The Medical Imagination traces the practice of using imagination and literature to craft, test, and implement theories of health in eighteenth- and nineteenth-century America. This history of imaginative experimentation provides a usable past for conversations about the role of the humanities in health research and practice today.
2018 | 312 pages | Cloth $55.00
Literature | American History | Medicine
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Table of Contents
Chapter 1. Revolution
Chapter 2. Yellow Fever
Chapter 3. Cholera
Chapter 4. Difference
Chapter 5. Anesthesia
Conclusion. Humanistic Inquiry in Medicine, Then and Now
EXPER'IMENT, Experimen'tum; same etymon. (F.) Expérience. A trial, made on the bodies of men or animals, for the purpose of detecting the effect of a remedy, or of becoming better acquainted with their structure, functions, or peculiarities. In a more general sense, it means any trial instituted with the intent of becoming better acquainted with any thing.In the fall of 1841, physician and novelist Dr. Robert Montgomery Bird (1806-1854) stood before a group of new medical students and delivered what must have been a dispiriting talk. In The Difficulties of Medical Science, Bird explained that medicine faced many challenges. Every science, he told his students, was, "and of a necessity must be, imperfect," but the difficulties of medicine were "greater and more numerous." It was hard to reproduce results, for example. It was impossible to observe healthy, functioning organs. The senses were imperfect, and human bodies were incommensurably unique. "It is physically impossible," Bird stressed, to "know many things it would delight Medicine to know." Bird was committed to medicine, whose "whole object" was to benefit humanity and to reduce suffering, but he worried about the immense physical and ethical impediments to medical research. "How shall we detect the workings of the invisible and intangible enemies around us?" he asked. "How shall we trace the mechanism of a disease? how shall we follow even the operation of a remedy, through the darkness of a microcosm of which we are so ignorant?" "We have no window of Momus," Bird lamented, "to give us vistas of living pathology."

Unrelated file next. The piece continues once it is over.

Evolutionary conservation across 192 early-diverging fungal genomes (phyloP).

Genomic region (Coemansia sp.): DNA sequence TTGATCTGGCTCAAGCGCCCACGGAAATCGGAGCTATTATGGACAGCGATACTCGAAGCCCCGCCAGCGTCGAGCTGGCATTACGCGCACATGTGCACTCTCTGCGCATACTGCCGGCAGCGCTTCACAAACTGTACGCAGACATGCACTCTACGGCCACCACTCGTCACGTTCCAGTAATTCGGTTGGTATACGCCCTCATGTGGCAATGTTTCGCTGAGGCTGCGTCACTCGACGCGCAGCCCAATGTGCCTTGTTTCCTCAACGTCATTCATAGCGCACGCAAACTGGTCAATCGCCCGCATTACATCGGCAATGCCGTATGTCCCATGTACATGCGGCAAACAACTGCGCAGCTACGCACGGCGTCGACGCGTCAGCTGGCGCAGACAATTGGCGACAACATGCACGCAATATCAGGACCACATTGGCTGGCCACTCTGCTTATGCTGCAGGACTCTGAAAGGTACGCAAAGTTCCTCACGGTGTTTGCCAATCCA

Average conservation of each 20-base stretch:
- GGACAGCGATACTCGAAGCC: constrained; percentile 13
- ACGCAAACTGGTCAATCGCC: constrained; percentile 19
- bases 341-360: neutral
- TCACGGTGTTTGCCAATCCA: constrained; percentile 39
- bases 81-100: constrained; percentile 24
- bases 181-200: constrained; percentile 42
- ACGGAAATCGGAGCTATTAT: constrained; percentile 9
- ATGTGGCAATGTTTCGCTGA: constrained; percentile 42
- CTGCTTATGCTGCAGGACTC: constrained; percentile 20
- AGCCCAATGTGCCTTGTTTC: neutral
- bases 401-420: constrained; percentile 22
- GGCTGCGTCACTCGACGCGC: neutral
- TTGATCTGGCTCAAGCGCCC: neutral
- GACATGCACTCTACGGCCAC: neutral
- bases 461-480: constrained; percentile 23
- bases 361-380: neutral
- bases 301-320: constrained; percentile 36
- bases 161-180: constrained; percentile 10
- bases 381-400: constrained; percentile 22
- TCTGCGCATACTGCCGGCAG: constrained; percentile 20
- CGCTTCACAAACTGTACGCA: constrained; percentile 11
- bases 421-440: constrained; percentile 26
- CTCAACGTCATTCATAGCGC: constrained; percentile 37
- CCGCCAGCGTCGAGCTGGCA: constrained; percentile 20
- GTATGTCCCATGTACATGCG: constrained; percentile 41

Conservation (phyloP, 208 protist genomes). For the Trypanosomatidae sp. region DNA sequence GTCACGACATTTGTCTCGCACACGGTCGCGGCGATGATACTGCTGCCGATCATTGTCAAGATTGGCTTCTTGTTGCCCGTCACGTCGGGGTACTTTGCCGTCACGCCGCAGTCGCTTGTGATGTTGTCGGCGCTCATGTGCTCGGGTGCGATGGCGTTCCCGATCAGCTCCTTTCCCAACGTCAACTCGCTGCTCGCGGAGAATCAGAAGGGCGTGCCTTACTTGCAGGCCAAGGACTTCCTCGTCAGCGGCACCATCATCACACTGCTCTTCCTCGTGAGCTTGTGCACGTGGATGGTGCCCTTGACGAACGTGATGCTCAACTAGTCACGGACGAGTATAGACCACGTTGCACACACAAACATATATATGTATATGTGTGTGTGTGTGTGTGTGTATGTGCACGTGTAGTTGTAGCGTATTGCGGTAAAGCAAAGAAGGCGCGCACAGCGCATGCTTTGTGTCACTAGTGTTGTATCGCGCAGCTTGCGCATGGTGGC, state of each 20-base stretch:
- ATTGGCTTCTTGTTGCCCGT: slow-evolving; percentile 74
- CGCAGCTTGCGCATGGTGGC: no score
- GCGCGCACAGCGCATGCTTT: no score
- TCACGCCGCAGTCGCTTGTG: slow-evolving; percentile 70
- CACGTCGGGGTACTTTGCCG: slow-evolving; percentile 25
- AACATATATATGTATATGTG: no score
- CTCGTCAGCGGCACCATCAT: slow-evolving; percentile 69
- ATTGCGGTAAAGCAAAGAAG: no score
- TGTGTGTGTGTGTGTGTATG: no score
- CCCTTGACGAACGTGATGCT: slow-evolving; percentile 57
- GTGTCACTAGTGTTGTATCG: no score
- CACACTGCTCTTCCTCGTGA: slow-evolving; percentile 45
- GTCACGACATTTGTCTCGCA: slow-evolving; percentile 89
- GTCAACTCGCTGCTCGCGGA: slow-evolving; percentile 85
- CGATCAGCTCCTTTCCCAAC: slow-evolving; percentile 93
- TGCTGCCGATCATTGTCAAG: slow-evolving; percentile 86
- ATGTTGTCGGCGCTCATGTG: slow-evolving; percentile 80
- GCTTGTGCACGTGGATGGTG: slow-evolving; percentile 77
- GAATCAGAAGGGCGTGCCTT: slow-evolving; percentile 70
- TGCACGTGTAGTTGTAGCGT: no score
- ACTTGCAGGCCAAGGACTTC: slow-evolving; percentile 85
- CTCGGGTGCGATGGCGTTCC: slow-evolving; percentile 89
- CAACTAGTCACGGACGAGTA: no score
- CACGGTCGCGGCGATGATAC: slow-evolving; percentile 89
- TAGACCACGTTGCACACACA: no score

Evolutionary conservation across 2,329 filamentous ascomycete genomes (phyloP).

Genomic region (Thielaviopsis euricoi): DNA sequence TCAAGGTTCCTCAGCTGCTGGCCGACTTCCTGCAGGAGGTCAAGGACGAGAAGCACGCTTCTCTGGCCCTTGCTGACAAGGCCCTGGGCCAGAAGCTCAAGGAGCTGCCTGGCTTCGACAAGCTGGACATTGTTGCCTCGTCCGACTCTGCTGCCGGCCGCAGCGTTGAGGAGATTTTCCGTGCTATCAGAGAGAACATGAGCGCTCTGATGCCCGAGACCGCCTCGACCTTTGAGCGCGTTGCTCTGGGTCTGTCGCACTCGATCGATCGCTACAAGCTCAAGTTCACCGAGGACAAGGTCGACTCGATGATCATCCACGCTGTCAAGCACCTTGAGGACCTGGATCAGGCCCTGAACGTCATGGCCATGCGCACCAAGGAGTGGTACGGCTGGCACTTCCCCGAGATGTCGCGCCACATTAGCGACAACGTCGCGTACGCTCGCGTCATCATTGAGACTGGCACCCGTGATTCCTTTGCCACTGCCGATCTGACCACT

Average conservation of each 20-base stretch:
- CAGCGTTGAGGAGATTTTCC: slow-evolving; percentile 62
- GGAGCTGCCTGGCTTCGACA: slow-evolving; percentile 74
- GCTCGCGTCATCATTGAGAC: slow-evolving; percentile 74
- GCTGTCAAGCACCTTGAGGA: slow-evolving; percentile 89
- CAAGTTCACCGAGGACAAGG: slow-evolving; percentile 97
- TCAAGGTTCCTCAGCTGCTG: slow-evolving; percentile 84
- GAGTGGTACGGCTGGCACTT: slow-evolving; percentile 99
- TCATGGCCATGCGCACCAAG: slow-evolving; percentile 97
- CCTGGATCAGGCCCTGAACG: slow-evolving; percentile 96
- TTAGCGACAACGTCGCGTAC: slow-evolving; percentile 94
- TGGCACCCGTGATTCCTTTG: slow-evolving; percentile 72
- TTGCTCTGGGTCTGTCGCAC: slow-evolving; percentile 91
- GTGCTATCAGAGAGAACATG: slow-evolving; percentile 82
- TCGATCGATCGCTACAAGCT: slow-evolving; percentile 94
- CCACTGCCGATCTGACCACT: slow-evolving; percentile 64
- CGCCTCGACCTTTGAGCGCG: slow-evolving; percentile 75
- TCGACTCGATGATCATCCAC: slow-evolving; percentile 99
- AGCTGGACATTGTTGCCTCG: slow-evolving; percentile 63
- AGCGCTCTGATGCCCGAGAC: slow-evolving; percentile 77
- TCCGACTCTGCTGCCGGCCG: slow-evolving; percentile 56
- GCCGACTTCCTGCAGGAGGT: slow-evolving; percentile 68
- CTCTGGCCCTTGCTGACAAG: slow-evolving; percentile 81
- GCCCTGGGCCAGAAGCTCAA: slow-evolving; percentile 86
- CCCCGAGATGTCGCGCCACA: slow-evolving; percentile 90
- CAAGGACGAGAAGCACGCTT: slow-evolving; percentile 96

—Robley Dunglison ("The Father of American Physiology"), Medical Lexicon (1839)
Invoking Momus, the classical figure who teased Hephaestus for making the body without a window through which to see the human heart, Bird offered a humanist's alternative to the insufficiencies of medical observation and physical experimentation. Doctors and surgeons had difficulty safely or ethically opening up the living human body—especially before the development of anesthesia and germ theory. Unable to see physiology or "living pathology," doctors could observe little about how the body worked. Momus was the god of satire, whom Laurence Sterne called the "arch-critick." In conjuring Momus, Bird not only invited his students to integrate classical learning into their understanding of medicine (not unusual in a time when classical education was necessary for the serious study of medicine) but also asked his students to think critically and creatively about the tools at their disposal for medical inquiry.